Pork Wraps

Remain abreast of the hogs & pork markets with our weekly Pork Wraps written by J.S. Ferraro EVP, Research and Analysis, Dr. Rob Murphy.

Pork Wrap March 29

The pork cutout gained a little more traction this week, increasing $1.83/cwt. to average $94.66 for the week.   Negotiated cash hog prices were more sluggish, with the WCB only gaining $0.10 on a weekly average basis.  That helped add a couple of dollars back on packer margins, which now stand at just under $14/head.  That’s a substantial improvement over the past couple of years where margins were averaging under $5/head in the last week of March.  As long as we are talking about improvements, we should consider producer margins which this week are around +3/head.  Last year in the last week of March they were -$61/head.   Clearly, things much better in the production sector this spring.   In the pork markets, the notable event this week was improving ham pricing.  The primal added almost $4 on a weekly average basis and appears poised to make further gains next week.  That is great news for the bulls, but it would be even better news if the bellies weren’t pulling the cutout in the opposite direction.  The belly primal slipped a couple of bucks this week and the print on Friday was particularly ugly.  I’ve had to scale back my near-term belly forecasts, resigning myself to the idea that this is probably going to be a slow spring for bellies.  I still hold high hopes for summer, with the primal expected to reach $190 at some point in July, but right now with the primal sitting at $123, that looks a long way off.   Bellies have a reputation for highly volatile pricing, but for the past two months the primal hasn’t deviated much from the $125 level, except for a brief trip to $130 in third week of February caused by light volume.   Long periods of flat pricing are uncharacteristic of bellies and it makes me wonder if perhaps something has changed in the cash market.  The other unsung hero of the cutout has been the loins, which make up a little over a quarter of the cutout value, and have been quietly doing the yeoman’s work helping the cutout to grind higher.  The price trajectory there has steepened in recent weeks and the primal appears on track to reach the low $100s before Memorial Day.  I guess if I were to summarize the current state of the cutout, I’d say the hams look promising, the bellies are disappointing and all of the other items are doing well in their supporting roles.   That gives me confidence that the cutout will remain on an upward path and should be trading in the upper $90s two weeks from now when the Apr futures expire.  As of today, my target for Apr expiration is in the $87-88 range, but the futures have so far been reluctant to go there for any length of time.  They may be even more reluctant on Monday when traders will get their first opportunity to react to Thursday’s Hogs & Pigs report.  USDA reported a 2.1% decline in the breeding herd, but the consensus was looking for something closer to a 3% decline.  That is modestly bearish, but what is even more bearish is the finding that the number of pigs saved per litter jumped to a 4.6% YOY gain, while analysts were only expecting a 3.3% increase.  So once again, gains in productivity have more than outweighed the progress that producers were making in reducing their breeding stock.  The end result was that the Dec/Feb pig crop posted a 1.9% increase and those are hogs that will be slaughtered in the upcoming Jun/Aug quarter, so buyers should find pork availability this summer a little better than originally thought.  When I incorporated all of USDA’s numbers in place of the forecasts I had been carrying pre-report, it knocked the forecast for the July cutout down from $125 to $118.  Since then, I’ve dialed back summer demand expectations somewhat and now project the July cutout to average closer to $116.  I have the LHI topping averaging close to $111 in July and while that is down from earlier projections, it is still more than $7 over where the Jul futures finished the week.  My guess is that traders will come out selling pretty vigorously on Monday, particularly in the summer and fall contracts.  If Apr gets caught in the crossfire and moves lower, it could prove a good buying opportunity.  There is some concern that recent margin improvements in the production sector will cause producers to curtail their plans for reducing the breeding herd.  With productivity running this strong, that could end up creating another margin disaster for them later this year and in early 2025.  If anything, Thursday’s H&P report should be telling them they need to cull harder and deeper in order to offset strong productivity.  USDA provided a cold storage report that was moderately bullish this week, showing cold storage stocks at the end of February down 12.5% YOY.  During the month of February, USDA reported a net drawdown in cold storage inventories of about 7 million pounds, when normally the industry is still building stocks during February.  The 10-year average change in cold storage stocks between the end of Jan and the end of Feb is +37 million pounds.  Thinner cold storage holdings heading into spring improves the odds that the cutout will remain on its upward trajectory and raises the risks of stronger-than-expected pricing this summer.  The weather over much of the US this Easter weekend will be very mild and that bodes well for the start of grilling season as the calendar turns to April.  Next week look for another couple dollars higher in the cutout and negotiated hog prices, but be prepared for a volatile start to futures trading on Monday.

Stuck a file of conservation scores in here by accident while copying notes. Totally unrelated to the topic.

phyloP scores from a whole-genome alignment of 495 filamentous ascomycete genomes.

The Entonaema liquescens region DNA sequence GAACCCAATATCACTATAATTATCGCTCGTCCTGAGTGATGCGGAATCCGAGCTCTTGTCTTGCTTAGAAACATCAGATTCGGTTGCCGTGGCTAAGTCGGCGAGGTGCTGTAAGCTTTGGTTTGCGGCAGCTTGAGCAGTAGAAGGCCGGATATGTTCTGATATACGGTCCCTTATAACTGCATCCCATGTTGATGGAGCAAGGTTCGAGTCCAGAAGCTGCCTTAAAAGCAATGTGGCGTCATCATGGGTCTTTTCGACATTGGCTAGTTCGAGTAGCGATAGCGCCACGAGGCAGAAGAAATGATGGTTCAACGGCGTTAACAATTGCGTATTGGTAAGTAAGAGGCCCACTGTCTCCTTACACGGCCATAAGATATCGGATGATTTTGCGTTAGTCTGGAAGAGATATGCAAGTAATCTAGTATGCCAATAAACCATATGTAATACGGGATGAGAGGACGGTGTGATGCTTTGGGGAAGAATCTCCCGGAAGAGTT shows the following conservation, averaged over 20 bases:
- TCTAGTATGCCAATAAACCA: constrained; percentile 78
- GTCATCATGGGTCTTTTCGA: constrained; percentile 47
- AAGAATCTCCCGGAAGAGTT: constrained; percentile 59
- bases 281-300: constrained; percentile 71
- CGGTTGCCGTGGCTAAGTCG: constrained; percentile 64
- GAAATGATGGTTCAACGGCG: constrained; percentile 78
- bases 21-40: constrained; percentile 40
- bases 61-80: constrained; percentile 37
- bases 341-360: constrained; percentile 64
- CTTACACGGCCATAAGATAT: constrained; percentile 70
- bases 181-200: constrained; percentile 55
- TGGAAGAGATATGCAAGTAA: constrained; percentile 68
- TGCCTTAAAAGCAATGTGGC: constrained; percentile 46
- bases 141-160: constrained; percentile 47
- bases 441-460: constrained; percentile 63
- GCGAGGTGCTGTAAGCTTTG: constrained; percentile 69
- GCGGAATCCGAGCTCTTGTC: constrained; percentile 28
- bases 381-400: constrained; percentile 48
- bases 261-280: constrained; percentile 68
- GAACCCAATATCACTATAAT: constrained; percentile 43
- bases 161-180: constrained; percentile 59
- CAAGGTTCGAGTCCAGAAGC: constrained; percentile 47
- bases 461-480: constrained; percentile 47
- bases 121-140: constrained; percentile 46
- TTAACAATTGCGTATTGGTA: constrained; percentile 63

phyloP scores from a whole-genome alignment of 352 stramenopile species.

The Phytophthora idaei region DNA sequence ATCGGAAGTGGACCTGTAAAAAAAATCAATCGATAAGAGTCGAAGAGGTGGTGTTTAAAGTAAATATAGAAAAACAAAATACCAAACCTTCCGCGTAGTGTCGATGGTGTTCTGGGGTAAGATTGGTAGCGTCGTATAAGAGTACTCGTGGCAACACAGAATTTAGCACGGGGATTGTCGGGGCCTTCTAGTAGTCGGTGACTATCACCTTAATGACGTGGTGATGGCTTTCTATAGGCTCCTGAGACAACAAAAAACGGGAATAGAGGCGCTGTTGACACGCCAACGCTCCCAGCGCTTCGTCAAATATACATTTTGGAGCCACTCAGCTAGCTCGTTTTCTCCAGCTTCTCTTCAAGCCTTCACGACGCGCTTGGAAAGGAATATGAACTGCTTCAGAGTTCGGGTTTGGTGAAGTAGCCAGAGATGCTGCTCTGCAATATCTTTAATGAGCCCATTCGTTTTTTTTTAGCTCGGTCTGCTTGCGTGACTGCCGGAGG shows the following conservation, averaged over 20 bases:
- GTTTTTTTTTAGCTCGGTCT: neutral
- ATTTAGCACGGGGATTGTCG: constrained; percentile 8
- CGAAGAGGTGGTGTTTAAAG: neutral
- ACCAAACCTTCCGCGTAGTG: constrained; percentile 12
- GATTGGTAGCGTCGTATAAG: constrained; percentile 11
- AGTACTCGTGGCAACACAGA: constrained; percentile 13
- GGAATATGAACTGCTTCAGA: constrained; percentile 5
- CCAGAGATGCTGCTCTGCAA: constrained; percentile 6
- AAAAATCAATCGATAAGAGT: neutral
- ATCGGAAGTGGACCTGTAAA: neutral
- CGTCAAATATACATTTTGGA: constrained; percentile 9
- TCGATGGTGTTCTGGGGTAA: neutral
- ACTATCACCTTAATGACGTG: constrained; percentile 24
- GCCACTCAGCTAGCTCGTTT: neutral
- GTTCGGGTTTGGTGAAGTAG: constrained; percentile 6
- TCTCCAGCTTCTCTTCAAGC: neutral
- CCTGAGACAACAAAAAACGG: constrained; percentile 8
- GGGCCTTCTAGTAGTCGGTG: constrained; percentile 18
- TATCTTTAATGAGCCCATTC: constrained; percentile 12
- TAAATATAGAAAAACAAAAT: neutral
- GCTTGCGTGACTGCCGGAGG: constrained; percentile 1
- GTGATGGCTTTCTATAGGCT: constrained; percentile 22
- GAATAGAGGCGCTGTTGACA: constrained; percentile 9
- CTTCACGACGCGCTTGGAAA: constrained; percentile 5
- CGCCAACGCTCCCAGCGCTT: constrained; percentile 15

Scroll to Top